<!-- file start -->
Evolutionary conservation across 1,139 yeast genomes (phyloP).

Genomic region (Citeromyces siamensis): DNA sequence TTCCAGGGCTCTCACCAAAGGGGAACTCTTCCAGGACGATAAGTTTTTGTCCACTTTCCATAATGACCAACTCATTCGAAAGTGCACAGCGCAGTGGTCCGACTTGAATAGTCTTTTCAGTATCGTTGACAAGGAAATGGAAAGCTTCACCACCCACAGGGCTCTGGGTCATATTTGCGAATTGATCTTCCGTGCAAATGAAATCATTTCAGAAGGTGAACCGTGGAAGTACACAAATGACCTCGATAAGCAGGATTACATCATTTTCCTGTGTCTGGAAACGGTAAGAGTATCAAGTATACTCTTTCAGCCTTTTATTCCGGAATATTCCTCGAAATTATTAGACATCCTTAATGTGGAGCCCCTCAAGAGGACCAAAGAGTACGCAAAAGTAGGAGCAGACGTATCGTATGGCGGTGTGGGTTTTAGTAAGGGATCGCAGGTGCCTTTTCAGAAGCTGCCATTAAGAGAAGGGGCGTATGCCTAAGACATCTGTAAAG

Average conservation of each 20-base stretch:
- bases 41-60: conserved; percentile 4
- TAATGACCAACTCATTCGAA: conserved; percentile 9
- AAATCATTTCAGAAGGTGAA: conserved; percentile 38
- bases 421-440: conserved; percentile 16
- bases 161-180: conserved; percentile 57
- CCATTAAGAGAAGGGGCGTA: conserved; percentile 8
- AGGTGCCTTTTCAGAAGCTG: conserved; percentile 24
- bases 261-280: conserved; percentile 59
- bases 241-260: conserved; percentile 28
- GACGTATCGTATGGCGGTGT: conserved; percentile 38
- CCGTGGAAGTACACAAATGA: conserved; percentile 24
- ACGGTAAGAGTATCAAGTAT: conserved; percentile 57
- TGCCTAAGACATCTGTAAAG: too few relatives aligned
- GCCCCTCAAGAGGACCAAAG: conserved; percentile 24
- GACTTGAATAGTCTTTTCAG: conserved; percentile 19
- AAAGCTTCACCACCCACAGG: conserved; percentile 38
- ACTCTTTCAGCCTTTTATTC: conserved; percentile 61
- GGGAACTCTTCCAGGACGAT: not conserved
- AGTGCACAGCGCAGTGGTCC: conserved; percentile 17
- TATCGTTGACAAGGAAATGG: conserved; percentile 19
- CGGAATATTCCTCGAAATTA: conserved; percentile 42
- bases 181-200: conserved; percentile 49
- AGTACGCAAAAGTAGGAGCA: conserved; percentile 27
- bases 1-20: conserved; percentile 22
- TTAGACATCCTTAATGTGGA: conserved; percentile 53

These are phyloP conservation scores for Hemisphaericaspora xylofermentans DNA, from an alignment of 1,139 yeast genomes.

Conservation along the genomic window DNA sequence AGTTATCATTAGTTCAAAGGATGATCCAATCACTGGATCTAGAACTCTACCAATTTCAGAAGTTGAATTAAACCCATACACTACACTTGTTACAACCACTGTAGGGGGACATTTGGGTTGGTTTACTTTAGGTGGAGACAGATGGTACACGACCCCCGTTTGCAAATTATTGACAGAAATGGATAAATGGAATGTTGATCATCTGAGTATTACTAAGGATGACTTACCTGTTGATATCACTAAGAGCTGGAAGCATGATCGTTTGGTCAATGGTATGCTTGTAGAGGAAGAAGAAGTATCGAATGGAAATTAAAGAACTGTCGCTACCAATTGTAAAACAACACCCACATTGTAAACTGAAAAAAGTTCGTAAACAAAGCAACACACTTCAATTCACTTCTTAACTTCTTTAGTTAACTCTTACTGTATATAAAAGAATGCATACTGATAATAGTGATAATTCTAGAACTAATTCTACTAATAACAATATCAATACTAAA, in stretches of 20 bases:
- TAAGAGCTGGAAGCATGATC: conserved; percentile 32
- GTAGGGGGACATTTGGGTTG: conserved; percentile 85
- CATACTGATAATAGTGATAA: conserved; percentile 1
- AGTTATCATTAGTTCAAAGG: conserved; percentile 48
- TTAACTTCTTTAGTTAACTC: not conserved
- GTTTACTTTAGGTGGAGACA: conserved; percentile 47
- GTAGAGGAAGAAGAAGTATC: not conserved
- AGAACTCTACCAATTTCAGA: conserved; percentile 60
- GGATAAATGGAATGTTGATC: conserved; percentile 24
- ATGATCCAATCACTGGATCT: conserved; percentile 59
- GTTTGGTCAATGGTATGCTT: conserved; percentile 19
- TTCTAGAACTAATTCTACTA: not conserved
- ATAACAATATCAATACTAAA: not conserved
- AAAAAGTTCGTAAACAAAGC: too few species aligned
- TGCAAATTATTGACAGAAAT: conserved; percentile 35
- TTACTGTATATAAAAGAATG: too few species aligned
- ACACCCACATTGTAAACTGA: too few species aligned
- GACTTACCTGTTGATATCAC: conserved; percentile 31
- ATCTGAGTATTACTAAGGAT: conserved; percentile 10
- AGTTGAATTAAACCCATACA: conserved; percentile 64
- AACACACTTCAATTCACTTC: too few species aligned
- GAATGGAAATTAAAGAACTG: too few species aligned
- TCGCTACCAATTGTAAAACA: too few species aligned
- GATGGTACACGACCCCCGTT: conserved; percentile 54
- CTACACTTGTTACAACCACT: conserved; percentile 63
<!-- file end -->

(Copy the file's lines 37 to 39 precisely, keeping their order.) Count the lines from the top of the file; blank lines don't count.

- GTAGAGGAAGAAGAAGTATC: not conserved
- AGAACTCTACCAATTTCAGA: conserved; percentile 60
- GGATAAATGGAATGTTGATC: conserved; percentile 24